University of Nevada, Reno

The University of Nevada, Reno (Nevada, the University of Nevada, or UNR) is a public research university in Reno, Nevada. Founded on October 12, 1874 in Elko, Nevada is the sole land grant institution for the state of Nevada.

University of Nevada, Reno
Former names
State University of Nevada (1874–1881)
Nevada State University (1881–1906)
University of Nevada (1906–1969)
MottoOmnia Pro Patria (Latin)
Motto in English
All For Our Country
EstablishedOctober 12, 1874 (1874-10-12)
Elko, Nevada, United States
Academic affiliations
Nevada System of Higher Education
Endowment$363.8 million (2018)[1]
PresidentMarc Johnson
ProvostKevin Carman
Academic staff
Location, ,
United States

39°32′45″N 119°49′00″W
ColorsBlue and Silver[3]
NicknameWolf Pack
Sporting affiliations
NCAA Division IMountain West
MascotsAlphie, Wolfie Jr. and Luna
University of Nevada Historic District
LocationVirginia Street, Reno, Nevada
Area290 acres (117.4 ha) (entire campus)
40 acres (16 ha) (historic district)
Architectural styleLate 19th and 20th Century Revivals, Second Empire, Jeffersonian Revival
NRHP reference #87000135[4]
Added to NRHPFebruary 25, 1987

The university is classified among "R1: Doctoral Universities – Very high research activity".[5] The campus is home to the large-scale structures laboratory in the College of Engineering, which has put Nevada researchers at the forefront nationally in a wide range of civil engineering, earthquake and large-scale structures testing and modeling. The Nevada Terawatt Facility, located on a satellite campus of the university, includes a terawatt-level Z-pinch machine and terawatt-class high-intensity laser system – one of the most powerful such lasers on any college campus in the country. It is home to the School of Medicine, with a campus in Nevada's major urban center in Reno and a health network that extends to much of rural Nevada. The school includes 16 clinical departments and five nationally recognized basic science departments.[6] It is also home to the School of Journalism, which has produced six Pulitzer Prize winners.[7]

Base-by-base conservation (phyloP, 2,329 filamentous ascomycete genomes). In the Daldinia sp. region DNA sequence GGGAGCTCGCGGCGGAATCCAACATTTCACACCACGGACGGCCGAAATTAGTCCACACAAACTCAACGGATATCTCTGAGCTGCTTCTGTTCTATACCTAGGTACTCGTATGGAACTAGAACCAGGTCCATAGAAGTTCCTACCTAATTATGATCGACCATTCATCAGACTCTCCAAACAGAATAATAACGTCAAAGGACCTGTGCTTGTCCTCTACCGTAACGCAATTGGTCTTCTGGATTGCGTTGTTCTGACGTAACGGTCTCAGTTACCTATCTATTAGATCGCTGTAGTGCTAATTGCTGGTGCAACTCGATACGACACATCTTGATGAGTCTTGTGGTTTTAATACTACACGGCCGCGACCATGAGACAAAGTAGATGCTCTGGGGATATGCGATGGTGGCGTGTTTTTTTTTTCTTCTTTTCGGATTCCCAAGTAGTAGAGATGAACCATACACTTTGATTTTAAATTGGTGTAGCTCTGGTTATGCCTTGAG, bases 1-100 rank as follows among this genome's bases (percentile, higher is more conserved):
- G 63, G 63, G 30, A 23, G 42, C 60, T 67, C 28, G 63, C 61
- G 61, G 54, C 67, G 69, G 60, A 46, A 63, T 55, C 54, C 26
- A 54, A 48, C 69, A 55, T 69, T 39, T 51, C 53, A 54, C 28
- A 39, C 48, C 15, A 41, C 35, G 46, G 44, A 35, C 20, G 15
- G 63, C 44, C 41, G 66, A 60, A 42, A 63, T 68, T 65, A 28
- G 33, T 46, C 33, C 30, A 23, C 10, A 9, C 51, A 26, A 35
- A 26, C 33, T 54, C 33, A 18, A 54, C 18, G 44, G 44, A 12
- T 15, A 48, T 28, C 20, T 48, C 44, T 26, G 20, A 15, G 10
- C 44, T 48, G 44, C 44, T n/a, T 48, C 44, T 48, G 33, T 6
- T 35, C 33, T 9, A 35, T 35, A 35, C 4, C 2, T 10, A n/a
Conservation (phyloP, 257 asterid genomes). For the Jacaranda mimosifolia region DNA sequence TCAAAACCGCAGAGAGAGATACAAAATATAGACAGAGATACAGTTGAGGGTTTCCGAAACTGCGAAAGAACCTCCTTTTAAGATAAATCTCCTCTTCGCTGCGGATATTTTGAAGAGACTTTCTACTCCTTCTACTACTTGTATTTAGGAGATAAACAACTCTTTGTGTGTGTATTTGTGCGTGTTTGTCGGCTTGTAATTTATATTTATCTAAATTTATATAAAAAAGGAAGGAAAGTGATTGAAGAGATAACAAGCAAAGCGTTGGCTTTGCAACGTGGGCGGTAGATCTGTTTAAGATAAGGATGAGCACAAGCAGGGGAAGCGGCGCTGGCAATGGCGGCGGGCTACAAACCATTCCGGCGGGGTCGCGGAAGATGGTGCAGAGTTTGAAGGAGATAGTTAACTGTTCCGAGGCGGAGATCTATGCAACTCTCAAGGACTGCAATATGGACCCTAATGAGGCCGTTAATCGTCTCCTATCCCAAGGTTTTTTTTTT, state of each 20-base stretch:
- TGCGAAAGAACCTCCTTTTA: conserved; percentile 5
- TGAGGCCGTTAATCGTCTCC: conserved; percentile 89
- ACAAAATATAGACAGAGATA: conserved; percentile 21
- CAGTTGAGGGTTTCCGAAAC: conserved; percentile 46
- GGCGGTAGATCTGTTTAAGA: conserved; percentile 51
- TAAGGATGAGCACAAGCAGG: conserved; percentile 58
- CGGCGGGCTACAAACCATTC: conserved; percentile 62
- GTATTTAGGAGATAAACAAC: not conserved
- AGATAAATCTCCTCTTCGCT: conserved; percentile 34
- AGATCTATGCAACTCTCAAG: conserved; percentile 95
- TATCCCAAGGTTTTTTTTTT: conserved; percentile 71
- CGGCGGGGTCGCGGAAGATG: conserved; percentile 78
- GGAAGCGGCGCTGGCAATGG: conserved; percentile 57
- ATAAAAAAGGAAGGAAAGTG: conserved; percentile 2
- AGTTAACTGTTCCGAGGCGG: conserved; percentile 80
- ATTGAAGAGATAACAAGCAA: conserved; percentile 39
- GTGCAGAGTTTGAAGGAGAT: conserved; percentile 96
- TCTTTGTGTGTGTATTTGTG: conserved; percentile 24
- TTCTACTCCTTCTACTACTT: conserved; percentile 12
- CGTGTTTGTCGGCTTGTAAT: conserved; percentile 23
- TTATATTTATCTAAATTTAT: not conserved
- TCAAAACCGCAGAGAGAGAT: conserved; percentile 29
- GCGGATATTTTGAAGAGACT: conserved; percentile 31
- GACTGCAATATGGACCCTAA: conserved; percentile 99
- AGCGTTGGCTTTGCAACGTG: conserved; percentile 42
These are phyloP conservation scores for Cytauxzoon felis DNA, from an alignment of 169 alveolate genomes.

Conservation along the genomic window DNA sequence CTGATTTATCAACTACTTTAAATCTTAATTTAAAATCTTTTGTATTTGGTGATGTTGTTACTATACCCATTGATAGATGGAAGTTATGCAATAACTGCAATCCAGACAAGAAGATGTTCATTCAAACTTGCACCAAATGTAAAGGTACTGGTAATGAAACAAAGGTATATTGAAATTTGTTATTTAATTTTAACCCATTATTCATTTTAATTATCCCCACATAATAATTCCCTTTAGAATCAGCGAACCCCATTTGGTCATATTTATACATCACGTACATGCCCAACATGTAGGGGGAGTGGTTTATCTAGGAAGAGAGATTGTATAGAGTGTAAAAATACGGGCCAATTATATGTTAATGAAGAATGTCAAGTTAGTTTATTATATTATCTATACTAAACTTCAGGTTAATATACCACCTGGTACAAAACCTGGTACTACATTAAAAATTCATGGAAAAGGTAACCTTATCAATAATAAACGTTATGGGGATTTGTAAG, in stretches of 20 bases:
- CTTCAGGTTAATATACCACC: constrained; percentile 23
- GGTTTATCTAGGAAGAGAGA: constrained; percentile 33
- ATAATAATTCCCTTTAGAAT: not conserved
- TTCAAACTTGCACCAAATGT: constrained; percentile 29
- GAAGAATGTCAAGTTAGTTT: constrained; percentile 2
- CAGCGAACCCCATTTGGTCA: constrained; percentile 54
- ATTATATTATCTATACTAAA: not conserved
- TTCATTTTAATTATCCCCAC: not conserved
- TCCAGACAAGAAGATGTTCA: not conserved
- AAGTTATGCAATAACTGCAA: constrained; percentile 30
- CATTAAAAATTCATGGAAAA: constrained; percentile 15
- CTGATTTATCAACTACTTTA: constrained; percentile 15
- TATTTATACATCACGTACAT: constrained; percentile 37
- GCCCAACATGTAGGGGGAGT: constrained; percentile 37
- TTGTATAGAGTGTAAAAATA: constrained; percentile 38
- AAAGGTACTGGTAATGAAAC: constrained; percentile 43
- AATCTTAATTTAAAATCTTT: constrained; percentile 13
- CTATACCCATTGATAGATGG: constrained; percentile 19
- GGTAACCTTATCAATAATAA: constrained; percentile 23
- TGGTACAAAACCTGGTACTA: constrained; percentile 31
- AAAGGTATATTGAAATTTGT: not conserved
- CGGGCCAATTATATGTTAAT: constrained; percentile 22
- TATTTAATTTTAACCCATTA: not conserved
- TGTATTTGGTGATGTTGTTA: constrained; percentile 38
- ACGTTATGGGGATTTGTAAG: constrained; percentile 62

The Nevada State Constitution established the State University of Nevada in Elko on October 12, 1874. In 1881, it became Nevada State University. In 1885, the Nevada State University moved from Elko to Reno.[8] In 1906, it was renamed the University of Nevada and finally, University of Nevada, Reno in 1969 soon after University of Nevada, Las Vegas was granted full autonomy.

The University of Nevada remained the only four-year academic institution in the state of Nevada until 1965, when the Nevada Southern campus (now the University of Nevada, Las Vegas) separated into its own university.


Bachelor's, master's and doctoral programs are offered through:




Nevada sponsors a center dedicated to Basque studies (Including Basque language) due to the large Basque population in Northern Nevada.

In addition, the university maintains and sponsors many centers, institutes & facilities.


The university and surrounding community is served by several campus libraries. The libraries are:

  • Mathewson-IGT Knowledge Center (main library). Opened on August 11, 2008 it was a $75.3 million project which began in September 2005. It replaced the Getchell library.
    • Basque Library (housed in separate section of the Knowledge Center)
    • Special Collections and University Archives (3rd floor of the Matthewson IGT-Knowledge Center)
  • DeLaMare Library (engineering, physical sciences, computer science, mining, and geology)
    • Mary B. Ansari Map Library (housed in basement of DeLaMare)
  • Savitt Medical Library
  • Nell J. Redfield Learning and Resource Center (education library and resources)

Rankings and reputation

University rankings
ARWU[9] 156-171
Forbes[10] 349
Times/WSJ[11] 276
U.S. News & World Report[12] 240
Washington Monthly[13] 96
ARWU[14] 601–700
U.S. News & World Report[15] 763

For 2020, University of Nevada, Reno was ranked tied for 240th overall and tied for 117th among public universities in the U.S. by U.S. News & World Report.[16]

In 2019, Forbes rated the university 119th among public universities and 349th overall in its America's Top Colleges ranking of 650 military academies, national universities, and liberal arts colleges.[17]

For 2019, Washington Monthly ranked UNR 96th among 395 national universities in the U.S. based on its contribution to the public good, as measured by social mobility, research, and promoting public service.[18]